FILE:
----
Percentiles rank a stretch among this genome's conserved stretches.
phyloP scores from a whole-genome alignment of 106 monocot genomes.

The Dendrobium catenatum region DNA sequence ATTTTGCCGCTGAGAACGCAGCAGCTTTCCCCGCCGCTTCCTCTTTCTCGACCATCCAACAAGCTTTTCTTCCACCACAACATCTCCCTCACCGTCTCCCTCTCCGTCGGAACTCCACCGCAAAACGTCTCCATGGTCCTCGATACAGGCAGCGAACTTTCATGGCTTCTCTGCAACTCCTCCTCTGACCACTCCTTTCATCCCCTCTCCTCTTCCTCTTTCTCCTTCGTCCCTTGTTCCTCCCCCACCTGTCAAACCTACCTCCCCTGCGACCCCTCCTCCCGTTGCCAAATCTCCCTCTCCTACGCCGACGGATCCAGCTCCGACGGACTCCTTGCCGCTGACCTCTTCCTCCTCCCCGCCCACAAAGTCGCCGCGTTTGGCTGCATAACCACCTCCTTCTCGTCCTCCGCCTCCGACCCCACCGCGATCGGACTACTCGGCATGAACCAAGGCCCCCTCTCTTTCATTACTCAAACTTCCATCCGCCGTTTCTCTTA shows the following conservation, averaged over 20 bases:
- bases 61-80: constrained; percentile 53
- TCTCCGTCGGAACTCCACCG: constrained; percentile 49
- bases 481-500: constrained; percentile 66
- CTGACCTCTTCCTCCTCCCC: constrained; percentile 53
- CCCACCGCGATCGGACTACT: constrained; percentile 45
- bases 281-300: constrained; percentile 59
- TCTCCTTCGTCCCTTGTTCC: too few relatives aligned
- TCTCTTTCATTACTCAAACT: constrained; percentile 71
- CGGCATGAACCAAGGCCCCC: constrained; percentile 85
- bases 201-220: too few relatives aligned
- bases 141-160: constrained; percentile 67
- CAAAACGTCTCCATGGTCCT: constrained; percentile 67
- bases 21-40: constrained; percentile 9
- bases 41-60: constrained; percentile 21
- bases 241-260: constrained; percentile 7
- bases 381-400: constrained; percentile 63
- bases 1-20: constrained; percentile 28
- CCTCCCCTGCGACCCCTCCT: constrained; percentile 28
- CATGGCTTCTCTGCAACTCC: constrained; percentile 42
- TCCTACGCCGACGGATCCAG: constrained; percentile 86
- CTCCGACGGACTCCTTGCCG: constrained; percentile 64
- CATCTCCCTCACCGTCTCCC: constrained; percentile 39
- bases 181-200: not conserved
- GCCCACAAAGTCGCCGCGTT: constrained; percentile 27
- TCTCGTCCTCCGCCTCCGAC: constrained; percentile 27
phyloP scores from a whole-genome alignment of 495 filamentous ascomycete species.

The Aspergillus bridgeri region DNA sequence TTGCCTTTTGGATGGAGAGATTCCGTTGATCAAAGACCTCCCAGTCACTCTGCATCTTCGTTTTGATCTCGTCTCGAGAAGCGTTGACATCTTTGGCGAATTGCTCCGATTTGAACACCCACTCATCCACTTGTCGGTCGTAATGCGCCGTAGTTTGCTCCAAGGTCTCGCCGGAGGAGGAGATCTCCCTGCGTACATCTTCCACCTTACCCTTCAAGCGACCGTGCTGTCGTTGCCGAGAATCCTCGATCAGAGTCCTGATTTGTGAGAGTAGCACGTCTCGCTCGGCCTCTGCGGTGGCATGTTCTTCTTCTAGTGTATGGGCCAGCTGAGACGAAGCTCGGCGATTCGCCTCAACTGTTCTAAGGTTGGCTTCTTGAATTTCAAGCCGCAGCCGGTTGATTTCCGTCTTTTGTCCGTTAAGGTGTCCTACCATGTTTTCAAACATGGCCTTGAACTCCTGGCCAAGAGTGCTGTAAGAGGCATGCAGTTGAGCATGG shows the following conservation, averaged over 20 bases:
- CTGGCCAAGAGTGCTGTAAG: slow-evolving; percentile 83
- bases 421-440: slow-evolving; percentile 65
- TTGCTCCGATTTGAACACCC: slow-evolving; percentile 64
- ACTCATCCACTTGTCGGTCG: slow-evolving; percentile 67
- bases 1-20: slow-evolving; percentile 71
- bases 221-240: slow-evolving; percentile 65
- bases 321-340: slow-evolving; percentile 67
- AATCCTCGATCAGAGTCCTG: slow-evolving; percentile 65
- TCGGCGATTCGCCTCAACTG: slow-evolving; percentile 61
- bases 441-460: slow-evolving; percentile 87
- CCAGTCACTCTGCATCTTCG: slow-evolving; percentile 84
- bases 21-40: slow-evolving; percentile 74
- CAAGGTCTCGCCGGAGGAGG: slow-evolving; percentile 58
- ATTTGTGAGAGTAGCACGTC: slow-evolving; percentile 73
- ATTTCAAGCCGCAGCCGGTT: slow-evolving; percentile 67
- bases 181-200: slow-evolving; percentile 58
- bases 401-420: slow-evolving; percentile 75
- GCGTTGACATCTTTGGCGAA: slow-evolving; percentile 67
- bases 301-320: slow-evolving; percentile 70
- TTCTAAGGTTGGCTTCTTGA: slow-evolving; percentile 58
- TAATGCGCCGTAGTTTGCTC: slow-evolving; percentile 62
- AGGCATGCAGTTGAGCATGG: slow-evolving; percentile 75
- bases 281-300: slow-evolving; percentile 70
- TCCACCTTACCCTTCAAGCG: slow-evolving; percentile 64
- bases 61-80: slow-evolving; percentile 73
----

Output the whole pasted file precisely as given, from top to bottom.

Percentiles rank a stretch among this genome's conserved stretches.
phyloP scores from a whole-genome alignment of 106 monocot genomes.

The Dendrobium catenatum region DNA sequence ATTTTGCCGCTGAGAACGCAGCAGCTTTCCCCGCCGCTTCCTCTTTCTCGACCATCCAACAAGCTTTTCTTCCACCACAACATCTCCCTCACCGTCTCCCTCTCCGTCGGAACTCCACCGCAAAACGTCTCCATGGTCCTCGATACAGGCAGCGAACTTTCATGGCTTCTCTGCAACTCCTCCTCTGACCACTCCTTTCATCCCCTCTCCTCTTCCTCTTTCTCCTTCGTCCCTTGTTCCTCCCCCACCTGTCAAACCTACCTCCCCTGCGACCCCTCCTCCCGTTGCCAAATCTCCCTCTCCTACGCCGACGGATCCAGCTCCGACGGACTCCTTGCCGCTGACCTCTTCCTCCTCCCCGCCCACAAAGTCGCCGCGTTTGGCTGCATAACCACCTCCTTCTCGTCCTCCGCCTCCGACCCCACCGCGATCGGACTACTCGGCATGAACCAAGGCCCCCTCTCTTTCATTACTCAAACTTCCATCCGCCGTTTCTCTTA shows the following conservation, averaged over 20 bases:
- bases 61-80: constrained; percentile 53
- TCTCCGTCGGAACTCCACCG: constrained; percentile 49
- bases 481-500: constrained; percentile 66
- CTGACCTCTTCCTCCTCCCC: constrained; percentile 53
- CCCACCGCGATCGGACTACT: constrained; percentile 45
- bases 281-300: constrained; percentile 59
- TCTCCTTCGTCCCTTGTTCC: too few relatives aligned
- TCTCTTTCATTACTCAAACT: constrained; percentile 71
- CGGCATGAACCAAGGCCCCC: constrained; percentile 85
- bases 201-220: too few relatives aligned
- bases 141-160: constrained; percentile 67
- CAAAACGTCTCCATGGTCCT: constrained; percentile 67
- bases 21-40: constrained; percentile 9
- bases 41-60: constrained; percentile 21
- bases 241-260: constrained; percentile 7
- bases 381-400: constrained; percentile 63
- bases 1-20: constrained; percentile 28
- CCTCCCCTGCGACCCCTCCT: constrained; percentile 28
- CATGGCTTCTCTGCAACTCC: constrained; percentile 42
- TCCTACGCCGACGGATCCAG: constrained; percentile 86
- CTCCGACGGACTCCTTGCCG: constrained; percentile 64
- CATCTCCCTCACCGTCTCCC: constrained; percentile 39
- bases 181-200: not conserved
- GCCCACAAAGTCGCCGCGTT: constrained; percentile 27
- TCTCGTCCTCCGCCTCCGAC: constrained; percentile 27
phyloP scores from a whole-genome alignment of 495 filamentous ascomycete species.

The Aspergillus bridgeri region DNA sequence TTGCCTTTTGGATGGAGAGATTCCGTTGATCAAAGACCTCCCAGTCACTCTGCATCTTCGTTTTGATCTCGTCTCGAGAAGCGTTGACATCTTTGGCGAATTGCTCCGATTTGAACACCCACTCATCCACTTGTCGGTCGTAATGCGCCGTAGTTTGCTCCAAGGTCTCGCCGGAGGAGGAGATCTCCCTGCGTACATCTTCCACCTTACCCTTCAAGCGACCGTGCTGTCGTTGCCGAGAATCCTCGATCAGAGTCCTGATTTGTGAGAGTAGCACGTCTCGCTCGGCCTCTGCGGTGGCATGTTCTTCTTCTAGTGTATGGGCCAGCTGAGACGAAGCTCGGCGATTCGCCTCAACTGTTCTAAGGTTGGCTTCTTGAATTTCAAGCCGCAGCCGGTTGATTTCCGTCTTTTGTCCGTTAAGGTGTCCTACCATGTTTTCAAACATGGCCTTGAACTCCTGGCCAAGAGTGCTGTAAGAGGCATGCAGTTGAGCATGG shows the following conservation, averaged over 20 bases:
- CTGGCCAAGAGTGCTGTAAG: slow-evolving; percentile 83
- bases 421-440: slow-evolving; percentile 65
- TTGCTCCGATTTGAACACCC: slow-evolving; percentile 64
- ACTCATCCACTTGTCGGTCG: slow-evolving; percentile 67
- bases 1-20: slow-evolving; percentile 71
- bases 221-240: slow-evolving; percentile 65
- bases 321-340: slow-evolving; percentile 67
- AATCCTCGATCAGAGTCCTG: slow-evolving; percentile 65
- TCGGCGATTCGCCTCAACTG: slow-evolving; percentile 61
- bases 441-460: slow-evolving; percentile 87
- CCAGTCACTCTGCATCTTCG: slow-evolving; percentile 84
- bases 21-40: slow-evolving; percentile 74
- CAAGGTCTCGCCGGAGGAGG: slow-evolving; percentile 58
- ATTTGTGAGAGTAGCACGTC: slow-evolving; percentile 73
- ATTTCAAGCCGCAGCCGGTT: slow-evolving; percentile 67
- bases 181-200: slow-evolving; percentile 58
- bases 401-420: slow-evolving; percentile 75
- GCGTTGACATCTTTGGCGAA: slow-evolving; percentile 67
- bases 301-320: slow-evolving; percentile 70
- TTCTAAGGTTGGCTTCTTGA: slow-evolving; percentile 58
- TAATGCGCCGTAGTTTGCTC: slow-evolving; percentile 62
- AGGCATGCAGTTGAGCATGG: slow-evolving; percentile 75
- bases 281-300: slow-evolving; percentile 70
- TCCACCTTACCCTTCAAGCG: slow-evolving; percentile 64
- bases 61-80: slow-evolving; percentile 73